In the end, the majority opinion found that the defendant’s didn’t prove that the new lethal injection plan was the “worst of all known and available alternatives”, thereby ruling in favor of Director George Lombardi. The reality of the ruling is that no one will ever evaluate the drugs that will be used in upcoming Missouri executions. Death row inmates, their families, and the general public will not know the sources or the safety of the drugs used to execute.
What happened in Missouri is not isolated. In Georgia, lawmakers passed a law that keeps information on lethal injection a secret, even from Georgia’s own judiciary. The Georgia Supreme Court upheld the state's secrecy law on May19, 2014. In Oklahoma, the highest court ruled that the state’s secrecy laws were constitutional on April 25, 2014. And in Tennessee, legislators passed a bill allowing the state to withhold all information about death penalty drugs (legislators in TN have also passed a bill which mandates the electric chair to be used if lethal injection drugs are unavailable).
What resulted from this lethal injection madness? There was a noticeable increase in botched executions.
There was the execution of Dennis McGuire. Dennis McGuire was killed by the state of Ohio on January 16, 2014. McGuire gasped for air for 10 to 13 minutes, and witnesses report that he was snorting, choking, and appeared to be writhing in pain.
Then there was Clayton D. Lockett. Clayton Lockett was killed by the state of Oklahoma on April 29, 2014. His attorneys had warned of the dangers of using new experimental drugs. Lockett and another inmate sued the state, saying he wanted to know the source of the drugs used and to be assured that his death would not be cruel and unusual. After many court battles, the Supreme Court ruled that Oklahoma's secrecy law was constitutional, and that Lockett (and another inmate) could be executed using drugs that had never been used before. Oklahoma went on to execute. After the drugs were injected, Lockett “began breathing heavily, writhing on the gurney, clenching his teeth and straining to lift his head off the pillow”. It took Lockett 43 minutes to die before finally dying of a heart-attack. Officials lowered the blinds half-way through the execution to prohibit witnesses from seeing what was going on.
And there was Joseph R. Wood. Joseph Wood was killed by the state of Arizona on July 23, 2014. Wood repeatedly gasped for one hour and 40 minutes, and a reporter who witnessed the execution said that he counted 640 gasps from Wood before he finally died.
The botched executions highlight the need for more transparency and less secrecy. There is no doubt that the botched executions – resulting from state secrecy – amount to cruel and unusual punishment. No individual, no matter the crime, should have to suffer for nearly two hours before finally dying at the hands of the state. Attorney General Eric Holder, in light of the three botched executions occurring over a six month period, has said, “for the state to exercise that greatest of all powers – to end a human life – it seems to me, just on a personal level, that transparency would be a good thing and to share the information about what chemicals are being used, what drugs are being used”.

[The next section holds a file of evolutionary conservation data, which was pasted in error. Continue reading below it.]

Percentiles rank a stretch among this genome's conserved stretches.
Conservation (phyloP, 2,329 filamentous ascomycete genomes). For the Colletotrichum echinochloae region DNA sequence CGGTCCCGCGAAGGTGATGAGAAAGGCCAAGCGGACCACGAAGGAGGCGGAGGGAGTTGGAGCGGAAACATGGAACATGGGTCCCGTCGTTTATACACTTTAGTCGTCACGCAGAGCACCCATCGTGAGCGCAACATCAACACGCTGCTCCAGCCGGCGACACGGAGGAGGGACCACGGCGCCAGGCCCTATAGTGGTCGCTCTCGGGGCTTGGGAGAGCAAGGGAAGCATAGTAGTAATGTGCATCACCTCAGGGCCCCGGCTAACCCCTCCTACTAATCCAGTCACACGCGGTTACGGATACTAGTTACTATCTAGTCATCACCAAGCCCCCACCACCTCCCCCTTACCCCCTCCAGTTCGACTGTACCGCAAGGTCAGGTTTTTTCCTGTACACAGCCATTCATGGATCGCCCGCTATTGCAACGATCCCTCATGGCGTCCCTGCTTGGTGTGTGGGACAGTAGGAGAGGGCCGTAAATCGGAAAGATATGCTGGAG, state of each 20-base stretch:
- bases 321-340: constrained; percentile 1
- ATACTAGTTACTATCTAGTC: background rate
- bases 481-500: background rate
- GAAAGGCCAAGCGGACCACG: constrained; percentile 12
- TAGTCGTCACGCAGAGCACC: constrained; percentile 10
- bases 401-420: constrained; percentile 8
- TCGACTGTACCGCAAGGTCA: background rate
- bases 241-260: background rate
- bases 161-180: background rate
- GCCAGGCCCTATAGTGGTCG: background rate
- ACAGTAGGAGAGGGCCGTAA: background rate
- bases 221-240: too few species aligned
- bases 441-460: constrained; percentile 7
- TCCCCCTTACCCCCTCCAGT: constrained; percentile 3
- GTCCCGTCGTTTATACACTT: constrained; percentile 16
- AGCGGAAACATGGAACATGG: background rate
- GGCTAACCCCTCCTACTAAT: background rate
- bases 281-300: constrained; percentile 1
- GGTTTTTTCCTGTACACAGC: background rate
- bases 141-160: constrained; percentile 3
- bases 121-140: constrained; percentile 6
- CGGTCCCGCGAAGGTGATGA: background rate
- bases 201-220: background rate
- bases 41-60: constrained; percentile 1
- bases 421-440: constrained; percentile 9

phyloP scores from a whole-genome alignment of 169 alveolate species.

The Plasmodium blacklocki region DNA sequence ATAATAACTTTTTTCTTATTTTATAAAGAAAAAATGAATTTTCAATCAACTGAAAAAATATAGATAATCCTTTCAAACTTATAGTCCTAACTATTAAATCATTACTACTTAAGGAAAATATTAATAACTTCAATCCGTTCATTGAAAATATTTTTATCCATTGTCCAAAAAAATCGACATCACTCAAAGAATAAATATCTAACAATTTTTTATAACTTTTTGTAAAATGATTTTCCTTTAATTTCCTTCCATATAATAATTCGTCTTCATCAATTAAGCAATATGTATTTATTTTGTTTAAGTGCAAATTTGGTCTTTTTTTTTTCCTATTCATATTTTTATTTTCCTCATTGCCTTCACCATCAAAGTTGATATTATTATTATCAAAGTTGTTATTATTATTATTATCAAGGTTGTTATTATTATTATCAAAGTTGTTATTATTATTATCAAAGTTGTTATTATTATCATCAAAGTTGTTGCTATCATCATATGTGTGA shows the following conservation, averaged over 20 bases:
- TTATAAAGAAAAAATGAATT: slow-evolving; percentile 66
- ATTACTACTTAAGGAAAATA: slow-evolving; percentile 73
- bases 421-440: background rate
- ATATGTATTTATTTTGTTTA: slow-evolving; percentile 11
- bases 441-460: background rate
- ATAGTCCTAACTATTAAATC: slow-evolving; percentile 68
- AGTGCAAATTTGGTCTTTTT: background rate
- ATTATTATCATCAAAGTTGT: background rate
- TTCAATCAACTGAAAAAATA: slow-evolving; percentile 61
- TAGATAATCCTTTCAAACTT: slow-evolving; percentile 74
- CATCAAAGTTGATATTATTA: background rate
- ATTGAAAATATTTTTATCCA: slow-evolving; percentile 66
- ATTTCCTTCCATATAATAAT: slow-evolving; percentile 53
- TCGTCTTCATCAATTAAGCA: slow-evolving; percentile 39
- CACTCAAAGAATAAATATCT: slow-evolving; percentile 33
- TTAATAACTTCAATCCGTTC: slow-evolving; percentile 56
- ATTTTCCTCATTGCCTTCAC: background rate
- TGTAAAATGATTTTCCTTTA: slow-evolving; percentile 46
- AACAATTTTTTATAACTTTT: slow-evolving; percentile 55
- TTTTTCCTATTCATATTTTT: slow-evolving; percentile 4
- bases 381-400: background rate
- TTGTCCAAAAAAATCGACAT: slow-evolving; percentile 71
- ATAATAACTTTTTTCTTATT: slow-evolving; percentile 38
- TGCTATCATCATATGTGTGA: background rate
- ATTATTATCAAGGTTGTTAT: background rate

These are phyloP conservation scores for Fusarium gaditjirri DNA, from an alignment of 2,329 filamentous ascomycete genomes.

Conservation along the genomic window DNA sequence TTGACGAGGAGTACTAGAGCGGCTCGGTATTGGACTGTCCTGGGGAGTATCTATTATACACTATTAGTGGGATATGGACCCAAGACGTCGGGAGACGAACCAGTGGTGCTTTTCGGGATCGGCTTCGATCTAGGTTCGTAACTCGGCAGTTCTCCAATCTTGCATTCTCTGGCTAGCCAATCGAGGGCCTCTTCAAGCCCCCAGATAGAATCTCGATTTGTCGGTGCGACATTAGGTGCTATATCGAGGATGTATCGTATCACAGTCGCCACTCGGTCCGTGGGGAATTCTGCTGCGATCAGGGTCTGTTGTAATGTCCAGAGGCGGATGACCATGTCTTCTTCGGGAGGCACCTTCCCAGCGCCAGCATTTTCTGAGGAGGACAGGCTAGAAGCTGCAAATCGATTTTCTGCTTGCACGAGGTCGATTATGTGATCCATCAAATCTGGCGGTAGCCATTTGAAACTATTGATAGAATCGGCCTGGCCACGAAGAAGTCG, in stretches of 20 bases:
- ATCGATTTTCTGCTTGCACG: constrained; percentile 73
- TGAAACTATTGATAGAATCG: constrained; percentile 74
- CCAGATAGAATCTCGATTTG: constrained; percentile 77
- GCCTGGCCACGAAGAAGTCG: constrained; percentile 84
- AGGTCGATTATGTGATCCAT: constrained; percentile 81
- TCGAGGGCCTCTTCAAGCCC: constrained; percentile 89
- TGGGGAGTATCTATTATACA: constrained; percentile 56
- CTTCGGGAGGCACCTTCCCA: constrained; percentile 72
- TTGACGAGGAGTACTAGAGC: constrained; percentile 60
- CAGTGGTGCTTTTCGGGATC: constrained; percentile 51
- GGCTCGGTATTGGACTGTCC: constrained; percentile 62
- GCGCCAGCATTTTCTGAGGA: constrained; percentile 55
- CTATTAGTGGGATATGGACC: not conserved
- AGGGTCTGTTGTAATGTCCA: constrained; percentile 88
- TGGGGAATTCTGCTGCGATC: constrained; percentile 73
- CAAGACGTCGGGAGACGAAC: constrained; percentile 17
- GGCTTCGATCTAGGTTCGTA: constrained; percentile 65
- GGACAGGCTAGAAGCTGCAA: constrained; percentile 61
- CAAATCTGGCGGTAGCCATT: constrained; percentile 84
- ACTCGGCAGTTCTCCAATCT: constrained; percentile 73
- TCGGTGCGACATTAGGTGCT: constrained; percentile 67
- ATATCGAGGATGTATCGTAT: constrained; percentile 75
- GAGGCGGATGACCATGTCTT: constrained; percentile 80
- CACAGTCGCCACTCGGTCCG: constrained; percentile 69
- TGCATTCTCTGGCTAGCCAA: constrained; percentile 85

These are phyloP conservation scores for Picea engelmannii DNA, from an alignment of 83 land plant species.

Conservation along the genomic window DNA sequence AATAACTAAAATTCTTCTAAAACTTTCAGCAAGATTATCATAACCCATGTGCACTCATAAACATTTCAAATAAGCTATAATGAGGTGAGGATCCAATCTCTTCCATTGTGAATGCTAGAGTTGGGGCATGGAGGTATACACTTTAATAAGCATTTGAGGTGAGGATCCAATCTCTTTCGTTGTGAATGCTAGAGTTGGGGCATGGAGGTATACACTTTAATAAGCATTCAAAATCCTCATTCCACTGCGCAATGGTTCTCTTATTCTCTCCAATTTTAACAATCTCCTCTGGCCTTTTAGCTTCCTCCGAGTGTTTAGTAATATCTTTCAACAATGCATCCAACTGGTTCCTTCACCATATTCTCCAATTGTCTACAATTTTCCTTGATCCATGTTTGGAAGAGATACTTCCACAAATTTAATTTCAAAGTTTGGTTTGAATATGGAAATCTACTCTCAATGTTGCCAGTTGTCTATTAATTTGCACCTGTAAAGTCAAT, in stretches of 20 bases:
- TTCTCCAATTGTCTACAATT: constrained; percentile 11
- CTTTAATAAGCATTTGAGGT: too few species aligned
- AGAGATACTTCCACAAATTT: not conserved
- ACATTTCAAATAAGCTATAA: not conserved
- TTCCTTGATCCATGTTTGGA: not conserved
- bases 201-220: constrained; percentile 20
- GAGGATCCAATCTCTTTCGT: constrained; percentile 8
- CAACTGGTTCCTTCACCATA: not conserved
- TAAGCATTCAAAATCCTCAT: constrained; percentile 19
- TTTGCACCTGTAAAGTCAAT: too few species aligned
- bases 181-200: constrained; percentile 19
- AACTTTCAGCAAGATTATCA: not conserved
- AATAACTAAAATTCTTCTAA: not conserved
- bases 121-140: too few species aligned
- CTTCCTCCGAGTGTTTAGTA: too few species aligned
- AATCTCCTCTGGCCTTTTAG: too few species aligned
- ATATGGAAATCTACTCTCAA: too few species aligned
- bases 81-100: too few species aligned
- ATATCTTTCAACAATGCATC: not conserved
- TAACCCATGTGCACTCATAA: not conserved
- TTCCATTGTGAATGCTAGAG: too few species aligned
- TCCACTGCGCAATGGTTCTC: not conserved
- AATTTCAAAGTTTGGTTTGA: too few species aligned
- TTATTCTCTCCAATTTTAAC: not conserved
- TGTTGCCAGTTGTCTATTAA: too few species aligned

What is happening instead? Everyone is still in the dark. The inmates themselves do not know the procedures for how they will be executed. Eleven death row inmates are suing the state of Tennessee over its secrecy laws, and it remains to be seen what will come from the case. Christopher Lee Price, a death row inmate in Alabama, filed a federal lawsuit saying that Alabama’s new and untested protocol is cruel and unusual punishment. Furthermore, the general public is being kept in the dark: the state of Oklahoma has reduced the number of witnesses that are allowed to watch an execution from twelve to five. States are becoming more secretive and transparency is shrinking. Katie Fretland, a reporter at The Observer and The Guardian puts it perfectly. “The government shouldn't be allowed to effectively blindfold us when things go wrong. The public has a right to the whole story, not a version edited by government officials.”
Democracies die behind closed doors. The argument rings true again. Whether it’s using secretive tactics to end a life or reducing the number of witnesses allowed at an execution, a policy of unfettered government secrecy is wrong. Secrecy undermines the most basic principles of American democracy, and we should fight to live in a country that is open and honest with its citizens. The other countries that continue to practice capital punishment – North Korea, China, the DRC – are considered some of the most authoritarian and restrictive governments on Earth. The United States has always prided itself on being one of the strongest and most flourishing democracies in the world. So we must continue to improve our governance to make the most informed, effective, and efficient decisions possible. And we can start by repealing state secrecy laws.
The NCADP has created the 90 Million Strong campaign to unite the voices of those who believe the death penalty is wrong. We need to demonstrate that the broad public support to end this practice is already here in America, and 90 million people speaking up can make a difference.